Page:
DeKalb, environmental regulators strike new deal on county sewer fixes

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A DeKalb County Watershed worker posts sewage spill notifications on along Miriam Lane near Gena Drive in Decatur, where frequent sewage overflow occurrences have been cited. DeKalb County is still tackling ongoing sewer issues since CEO Michael Thurmond took over in 2017. DeKalb County is under a federal consent decree to repair its aging and overwhelmed wastewater system and has dedicated more than $300 million to the cause in recent years. JOHN SPINK/JSPINK@AJC.COM

By Tyler Estep

The ‘agreement in principle’ would extend the deadline and involve the county paying a penalty

DeKalb County and environmental regulators have “reached an agreement in principle” to extend the deadline for DeKalb to fix its failing sewer system.

That according to a status report filed in Atlanta’s U.S. District Court on Friday, some three weeks after the original deadline laid out in the 2011 consent decree between DeKalb, the U.S. Environmental Protection Agency and Georgia’s Environmental Protection Division. 

“This proposed modification … is in line with the stated goals of the consent decree and includes an extension of the June 20, 2020 deadline for the county to complete the Priority Areas Sewer Assessment and Rehabilitation Program,” the filing said. “It would also, among other things, entail additional obligations on the county, including interim schedules and payment of a penalty.”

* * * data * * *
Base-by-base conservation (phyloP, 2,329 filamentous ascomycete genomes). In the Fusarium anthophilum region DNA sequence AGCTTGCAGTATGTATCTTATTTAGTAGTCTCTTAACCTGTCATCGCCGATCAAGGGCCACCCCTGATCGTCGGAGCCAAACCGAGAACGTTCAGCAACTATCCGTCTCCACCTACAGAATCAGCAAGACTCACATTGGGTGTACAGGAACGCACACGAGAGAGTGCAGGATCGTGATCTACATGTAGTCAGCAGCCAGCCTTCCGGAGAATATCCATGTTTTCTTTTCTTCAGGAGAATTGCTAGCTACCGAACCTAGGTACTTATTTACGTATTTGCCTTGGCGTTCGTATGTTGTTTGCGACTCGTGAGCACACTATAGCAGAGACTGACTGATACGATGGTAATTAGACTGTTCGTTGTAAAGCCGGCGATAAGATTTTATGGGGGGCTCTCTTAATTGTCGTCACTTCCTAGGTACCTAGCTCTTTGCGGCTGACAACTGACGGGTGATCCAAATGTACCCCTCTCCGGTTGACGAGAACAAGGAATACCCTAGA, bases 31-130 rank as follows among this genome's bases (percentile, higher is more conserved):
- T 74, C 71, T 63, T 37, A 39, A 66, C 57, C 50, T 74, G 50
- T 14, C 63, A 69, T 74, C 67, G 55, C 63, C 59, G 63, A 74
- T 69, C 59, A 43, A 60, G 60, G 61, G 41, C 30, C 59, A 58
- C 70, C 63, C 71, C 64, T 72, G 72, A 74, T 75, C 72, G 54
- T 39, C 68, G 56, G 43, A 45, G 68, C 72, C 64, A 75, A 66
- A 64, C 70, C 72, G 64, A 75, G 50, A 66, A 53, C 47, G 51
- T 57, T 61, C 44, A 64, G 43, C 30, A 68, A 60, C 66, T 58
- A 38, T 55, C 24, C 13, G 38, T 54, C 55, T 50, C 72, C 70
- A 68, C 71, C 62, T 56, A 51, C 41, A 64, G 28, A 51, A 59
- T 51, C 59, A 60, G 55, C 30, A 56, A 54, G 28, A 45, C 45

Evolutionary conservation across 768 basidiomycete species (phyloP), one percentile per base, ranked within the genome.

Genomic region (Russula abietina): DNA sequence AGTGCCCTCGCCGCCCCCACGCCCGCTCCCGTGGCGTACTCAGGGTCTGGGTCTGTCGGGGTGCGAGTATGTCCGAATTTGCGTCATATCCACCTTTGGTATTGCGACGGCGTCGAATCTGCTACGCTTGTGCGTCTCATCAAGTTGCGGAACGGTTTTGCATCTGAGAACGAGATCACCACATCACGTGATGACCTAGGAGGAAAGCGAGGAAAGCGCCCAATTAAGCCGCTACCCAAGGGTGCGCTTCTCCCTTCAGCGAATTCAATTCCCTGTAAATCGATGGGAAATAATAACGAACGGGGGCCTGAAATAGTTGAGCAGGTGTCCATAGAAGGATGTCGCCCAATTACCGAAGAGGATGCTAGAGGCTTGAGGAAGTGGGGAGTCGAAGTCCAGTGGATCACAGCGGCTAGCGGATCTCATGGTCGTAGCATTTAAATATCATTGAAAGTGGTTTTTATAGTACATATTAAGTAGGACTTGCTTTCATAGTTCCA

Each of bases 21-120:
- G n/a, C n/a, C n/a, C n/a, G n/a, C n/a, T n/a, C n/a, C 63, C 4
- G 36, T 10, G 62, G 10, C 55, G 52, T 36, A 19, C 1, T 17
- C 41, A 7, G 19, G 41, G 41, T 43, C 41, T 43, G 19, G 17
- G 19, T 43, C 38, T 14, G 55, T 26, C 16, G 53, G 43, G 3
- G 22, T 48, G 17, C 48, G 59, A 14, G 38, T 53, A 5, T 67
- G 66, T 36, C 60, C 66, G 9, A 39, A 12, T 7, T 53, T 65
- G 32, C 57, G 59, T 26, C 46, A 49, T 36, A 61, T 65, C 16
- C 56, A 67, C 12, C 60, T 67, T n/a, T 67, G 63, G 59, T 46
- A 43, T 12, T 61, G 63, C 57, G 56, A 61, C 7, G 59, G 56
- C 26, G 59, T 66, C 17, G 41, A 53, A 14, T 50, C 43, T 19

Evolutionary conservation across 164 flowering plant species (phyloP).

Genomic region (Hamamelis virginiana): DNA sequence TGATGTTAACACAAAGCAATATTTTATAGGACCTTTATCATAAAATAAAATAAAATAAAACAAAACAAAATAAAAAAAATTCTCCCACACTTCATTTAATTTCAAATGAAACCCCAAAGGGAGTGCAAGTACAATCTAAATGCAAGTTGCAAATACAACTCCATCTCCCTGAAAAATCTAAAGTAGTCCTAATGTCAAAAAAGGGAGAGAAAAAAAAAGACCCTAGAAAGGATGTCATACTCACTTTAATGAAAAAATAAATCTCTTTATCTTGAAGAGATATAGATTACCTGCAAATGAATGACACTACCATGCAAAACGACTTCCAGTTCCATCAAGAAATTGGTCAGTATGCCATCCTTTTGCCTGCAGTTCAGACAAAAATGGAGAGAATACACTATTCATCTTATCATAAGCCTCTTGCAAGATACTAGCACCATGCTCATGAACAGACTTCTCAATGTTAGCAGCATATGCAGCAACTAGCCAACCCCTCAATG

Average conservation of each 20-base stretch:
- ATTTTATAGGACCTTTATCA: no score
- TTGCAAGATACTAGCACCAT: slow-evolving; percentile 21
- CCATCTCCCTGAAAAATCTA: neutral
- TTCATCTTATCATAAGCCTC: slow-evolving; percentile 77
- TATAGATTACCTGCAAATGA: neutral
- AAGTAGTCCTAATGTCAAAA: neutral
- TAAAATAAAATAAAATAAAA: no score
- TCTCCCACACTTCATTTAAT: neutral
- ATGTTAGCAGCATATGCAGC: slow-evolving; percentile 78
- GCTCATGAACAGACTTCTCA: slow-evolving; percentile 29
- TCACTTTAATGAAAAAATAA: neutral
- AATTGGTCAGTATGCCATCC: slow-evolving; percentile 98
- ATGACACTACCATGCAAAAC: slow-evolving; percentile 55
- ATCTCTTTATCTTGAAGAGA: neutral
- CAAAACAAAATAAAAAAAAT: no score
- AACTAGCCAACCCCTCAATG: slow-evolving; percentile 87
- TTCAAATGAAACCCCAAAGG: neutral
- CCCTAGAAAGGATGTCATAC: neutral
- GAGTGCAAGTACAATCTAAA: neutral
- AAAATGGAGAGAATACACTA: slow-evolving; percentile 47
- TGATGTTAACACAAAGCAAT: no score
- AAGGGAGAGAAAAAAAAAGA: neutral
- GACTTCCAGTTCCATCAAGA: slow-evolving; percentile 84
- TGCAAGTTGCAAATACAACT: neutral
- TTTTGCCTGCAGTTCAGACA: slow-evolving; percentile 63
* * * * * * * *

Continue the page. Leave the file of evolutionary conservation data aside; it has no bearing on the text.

Few other details were provided. The Atlanta Journal-Constitution has contacted officials with DeKalb County and regulatory agencies for more information. 

The original consent decree gave DeKalb about 8 ½ years to fix key sections of its long-neglected sewer system and all but eliminate sewer spills to come into compliance with the federal Clean Water Act. 

Neglect, mismanagement and corruption by the county, however, meant several years passed with little progress made. And while DeKalb CEO Michael Thurmond has touted the sewer system as a priority since he took office in 2017, last month’s original deadline passed with the county still years away from compliance. 

Though progress has been made, the first few months of this year alone saw some 20 million gallons of sewage spill out of DeKalb pipes and manholes and into local waterways. On Friday, DeKalb officials said that figure had decreased dramatically in the second quarter.

The proposed modification to the consent decree will still require approval from Judge Steven D. Grimberg, who was assigned to the case when it was reopened last month. 

Changes would also be subject to a 30-day public comment period. 

Please return for updates.

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